Expiring stock options are an inherent problem with equity grants. IRS rules only allow equity grants to be tax deferred if there is some risk that you don’t get to keep them. If options lasted forever, there would be intrinsic value and they would insist on collecting taxes equal to the fair value of the grant the moment you got it.
Common expiration rules include:
- Qualified Incentive Stock Options (ISOs) expiring within 90 days of your employment with the company ending.
- ISO grants expire within 10 years even if you are still employed at the company.
- Non-qualified Stock Option Grants (NSOs) are also limited to 10 years in total as well.
- NSOs have an end-of-employment expiration that is set by the company according to business needs. It is typically 1 month to 5 years.
- Restricted Stock Units (RSUs) also have discretionary expirations and are typically 5 to 7 years from the grant date.
Solving this problem for ISOs requires converting them to NSOs or exercising them to acquire the actual stock. The NSO conversion has negative tax consequences in addition to requiring a negotiation with your employer unless it is a universal privilege for all employees (rare). If you exercise your ISOs, you’ll need money for both the exercise as well as the Alternative Minimum Tax (AMT) that may result. Similarly, exercising an expiring NSO to acquire non-expiring shares requires both the exercise cost as well as mandatory withholding taxes on the fair market value (FMV) spread at the time of exercise. For either ISOs or NSOs, ESO can relieve the financial burden and risk by providing this capital for you. See this link for more differences between an ISO and NSO.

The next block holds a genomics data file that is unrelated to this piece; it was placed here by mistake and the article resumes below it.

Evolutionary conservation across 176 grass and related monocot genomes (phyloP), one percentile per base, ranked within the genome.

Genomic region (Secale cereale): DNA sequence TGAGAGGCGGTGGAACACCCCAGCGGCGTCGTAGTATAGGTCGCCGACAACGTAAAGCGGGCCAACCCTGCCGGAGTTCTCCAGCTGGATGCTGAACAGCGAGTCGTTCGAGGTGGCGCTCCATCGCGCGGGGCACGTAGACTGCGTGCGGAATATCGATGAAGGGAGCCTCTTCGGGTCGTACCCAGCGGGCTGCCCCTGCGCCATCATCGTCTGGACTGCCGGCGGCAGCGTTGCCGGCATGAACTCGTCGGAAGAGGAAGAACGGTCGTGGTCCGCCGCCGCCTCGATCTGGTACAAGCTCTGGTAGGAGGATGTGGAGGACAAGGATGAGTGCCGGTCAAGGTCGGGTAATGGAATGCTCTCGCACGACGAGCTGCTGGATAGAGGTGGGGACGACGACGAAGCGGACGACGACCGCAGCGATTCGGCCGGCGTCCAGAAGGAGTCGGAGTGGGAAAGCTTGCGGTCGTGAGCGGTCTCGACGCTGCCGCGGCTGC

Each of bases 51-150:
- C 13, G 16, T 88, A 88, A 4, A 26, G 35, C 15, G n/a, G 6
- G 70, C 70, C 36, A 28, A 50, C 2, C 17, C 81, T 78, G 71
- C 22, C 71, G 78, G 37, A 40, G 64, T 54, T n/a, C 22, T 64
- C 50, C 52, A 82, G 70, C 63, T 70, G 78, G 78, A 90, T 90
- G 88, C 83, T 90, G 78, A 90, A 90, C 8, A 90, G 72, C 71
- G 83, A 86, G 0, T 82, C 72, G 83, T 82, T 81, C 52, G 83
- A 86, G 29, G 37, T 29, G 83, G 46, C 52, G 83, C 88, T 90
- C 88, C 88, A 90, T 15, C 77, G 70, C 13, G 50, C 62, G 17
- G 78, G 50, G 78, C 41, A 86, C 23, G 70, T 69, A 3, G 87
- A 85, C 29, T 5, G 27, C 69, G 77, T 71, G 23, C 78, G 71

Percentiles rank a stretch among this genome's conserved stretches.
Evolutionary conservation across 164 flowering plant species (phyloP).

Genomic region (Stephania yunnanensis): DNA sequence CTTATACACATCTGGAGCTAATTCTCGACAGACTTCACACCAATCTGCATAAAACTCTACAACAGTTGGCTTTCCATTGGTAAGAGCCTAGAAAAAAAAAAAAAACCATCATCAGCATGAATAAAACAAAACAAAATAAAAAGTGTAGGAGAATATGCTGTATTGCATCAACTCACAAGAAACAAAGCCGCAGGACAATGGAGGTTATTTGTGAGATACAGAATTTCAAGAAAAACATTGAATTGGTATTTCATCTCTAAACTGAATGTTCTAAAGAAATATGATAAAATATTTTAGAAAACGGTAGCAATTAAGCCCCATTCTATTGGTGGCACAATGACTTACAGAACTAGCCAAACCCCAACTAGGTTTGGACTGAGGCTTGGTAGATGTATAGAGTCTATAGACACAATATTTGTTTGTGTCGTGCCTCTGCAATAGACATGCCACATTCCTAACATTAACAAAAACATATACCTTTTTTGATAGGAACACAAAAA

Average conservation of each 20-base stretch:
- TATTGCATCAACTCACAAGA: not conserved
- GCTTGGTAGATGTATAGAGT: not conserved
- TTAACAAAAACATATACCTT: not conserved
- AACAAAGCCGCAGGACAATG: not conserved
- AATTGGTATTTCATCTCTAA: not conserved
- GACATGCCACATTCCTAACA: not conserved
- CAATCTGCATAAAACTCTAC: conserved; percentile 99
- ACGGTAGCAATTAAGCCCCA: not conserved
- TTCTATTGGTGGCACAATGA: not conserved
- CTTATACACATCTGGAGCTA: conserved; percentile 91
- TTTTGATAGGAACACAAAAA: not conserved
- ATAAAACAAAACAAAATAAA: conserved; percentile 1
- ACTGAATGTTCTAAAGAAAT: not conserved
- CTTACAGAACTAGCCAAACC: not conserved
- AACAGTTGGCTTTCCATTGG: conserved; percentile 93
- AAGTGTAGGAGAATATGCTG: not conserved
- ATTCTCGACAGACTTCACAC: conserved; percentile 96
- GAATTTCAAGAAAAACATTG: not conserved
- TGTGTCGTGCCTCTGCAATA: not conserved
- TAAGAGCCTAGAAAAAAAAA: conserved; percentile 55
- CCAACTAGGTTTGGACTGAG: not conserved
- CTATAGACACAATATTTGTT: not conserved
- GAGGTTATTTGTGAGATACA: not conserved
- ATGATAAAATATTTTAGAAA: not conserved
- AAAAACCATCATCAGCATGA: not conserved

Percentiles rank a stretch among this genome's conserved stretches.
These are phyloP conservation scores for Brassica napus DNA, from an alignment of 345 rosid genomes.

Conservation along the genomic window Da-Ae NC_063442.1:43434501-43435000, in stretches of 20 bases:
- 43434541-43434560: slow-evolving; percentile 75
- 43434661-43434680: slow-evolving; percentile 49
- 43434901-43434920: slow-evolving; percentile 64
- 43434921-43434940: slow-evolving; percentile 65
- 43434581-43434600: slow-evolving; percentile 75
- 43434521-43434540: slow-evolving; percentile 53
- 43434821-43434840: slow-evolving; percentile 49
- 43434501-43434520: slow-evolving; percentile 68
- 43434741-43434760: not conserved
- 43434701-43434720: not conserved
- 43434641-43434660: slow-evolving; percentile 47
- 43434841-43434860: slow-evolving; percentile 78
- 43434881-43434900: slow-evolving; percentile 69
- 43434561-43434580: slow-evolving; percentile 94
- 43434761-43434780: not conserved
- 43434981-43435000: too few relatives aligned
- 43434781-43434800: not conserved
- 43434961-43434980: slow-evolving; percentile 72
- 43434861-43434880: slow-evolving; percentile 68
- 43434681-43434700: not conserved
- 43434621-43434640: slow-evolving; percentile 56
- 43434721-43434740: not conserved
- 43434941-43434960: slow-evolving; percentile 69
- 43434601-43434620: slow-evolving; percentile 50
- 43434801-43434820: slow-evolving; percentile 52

RSUs are often re-granted for ongoing employees but former employees are usually out of luck. One common solution acquired through negotiation with the company is the conversion of RSUs to an equal amount of restricted stock. This is known as accelerated vesting and is sometimes a stated privilege in your RSU grant. However, this event triggers a tax event on the FMV of the stock at the moment of delivery. If the stock isn’t publicly traded or restricted from private transfers, this tax can be quite a burden. This is often solved with a net-exercise where a large percentage of your shares are forfeited to the company to cover the taxes. Besides requiring a negotiation with the company, the net-exercise is often not a good deal. At a minimum, you should contact ESO for an alternative proposal to cover the taxes on ALL of your RSU conversion shares to maximize your long term benefit while avoiding personal financial burden and risk.
See this link for more ways to save money on stock option taxes. For more information on getting financial assistance from ESO, please contact us at email@example.com or fill out the form below.